Mother of premature twins launches library for Memorial Hermann Neonatal Intensive Care Unit

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When Stephanie Laskoskie returned to the Neonatal Intensive Care Unit at Memorial Hermann The Woodlands Medical Center with her 5-year-old twins last week, it was like coming home to family to her and her children.

She and her husband Clint’s twins, Gage and Sadie, were born 17 weeks premature, each weighing a pound and a half when they were born. They spent five months at the NICU. There they bonded with the staff and they became like family to the Laskoskies, including their two older children, Hunter and Lauran. Although the twins are now five years old, the family remains in contact with NICU staff.

“From day one, when we walked through the doors of the NICU, the staff treated us like family. They were honest with us. They were kind and compassionate to our other children as well. We have kept these relationships over the years and it really felt like coming home, ”she said.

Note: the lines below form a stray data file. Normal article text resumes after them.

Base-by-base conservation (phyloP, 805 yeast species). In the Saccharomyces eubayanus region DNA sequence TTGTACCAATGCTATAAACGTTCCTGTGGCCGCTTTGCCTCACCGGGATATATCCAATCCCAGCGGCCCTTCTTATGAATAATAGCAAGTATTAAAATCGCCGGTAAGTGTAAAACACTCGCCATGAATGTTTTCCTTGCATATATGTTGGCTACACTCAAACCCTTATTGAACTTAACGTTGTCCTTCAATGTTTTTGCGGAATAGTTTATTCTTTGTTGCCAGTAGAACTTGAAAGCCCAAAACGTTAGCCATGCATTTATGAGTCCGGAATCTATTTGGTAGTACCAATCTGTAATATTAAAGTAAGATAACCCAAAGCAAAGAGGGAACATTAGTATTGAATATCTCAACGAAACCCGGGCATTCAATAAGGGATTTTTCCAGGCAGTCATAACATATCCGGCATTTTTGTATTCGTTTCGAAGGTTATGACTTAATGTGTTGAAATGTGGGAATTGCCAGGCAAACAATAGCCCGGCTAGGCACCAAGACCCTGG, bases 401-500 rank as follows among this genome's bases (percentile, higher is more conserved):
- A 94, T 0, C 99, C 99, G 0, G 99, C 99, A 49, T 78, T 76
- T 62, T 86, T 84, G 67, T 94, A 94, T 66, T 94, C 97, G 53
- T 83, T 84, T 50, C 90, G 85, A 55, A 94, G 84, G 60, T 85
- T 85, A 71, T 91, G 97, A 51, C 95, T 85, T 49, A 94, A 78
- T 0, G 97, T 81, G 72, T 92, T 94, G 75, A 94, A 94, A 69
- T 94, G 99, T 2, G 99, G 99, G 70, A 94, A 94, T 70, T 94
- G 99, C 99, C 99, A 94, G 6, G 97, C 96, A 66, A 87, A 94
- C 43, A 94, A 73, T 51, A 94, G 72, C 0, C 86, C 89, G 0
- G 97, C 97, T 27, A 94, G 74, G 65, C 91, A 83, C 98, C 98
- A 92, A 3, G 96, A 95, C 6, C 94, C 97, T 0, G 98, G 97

On Thursday, they returned to the NICU unit where the twins were born to offer hope and encouragement to families currently on the same trip as in 2016. They also brought Christmas magic with the visit of the ” Santa Nate ”.

Laskoskie said it was especially important to support these families during the holidays.

“It’s such a challenge to juggle real life and life in the hospital. You cry so much when you have a baby born so early. It’s like so much has been stolen from you. You don’t get pregnancy photos, you don’t get newborn photos, you don’t even have the option of holding your baby first or giving her her first bath. You don’t get any of those milestones, ”Laskoskie said. “When you add vacations to that, it also feels like you’re having your vacation stolen. I feel like it is a little more difficult to have the NICU experience while on vacation and it is especially important to raise families and let them know that they are not alone.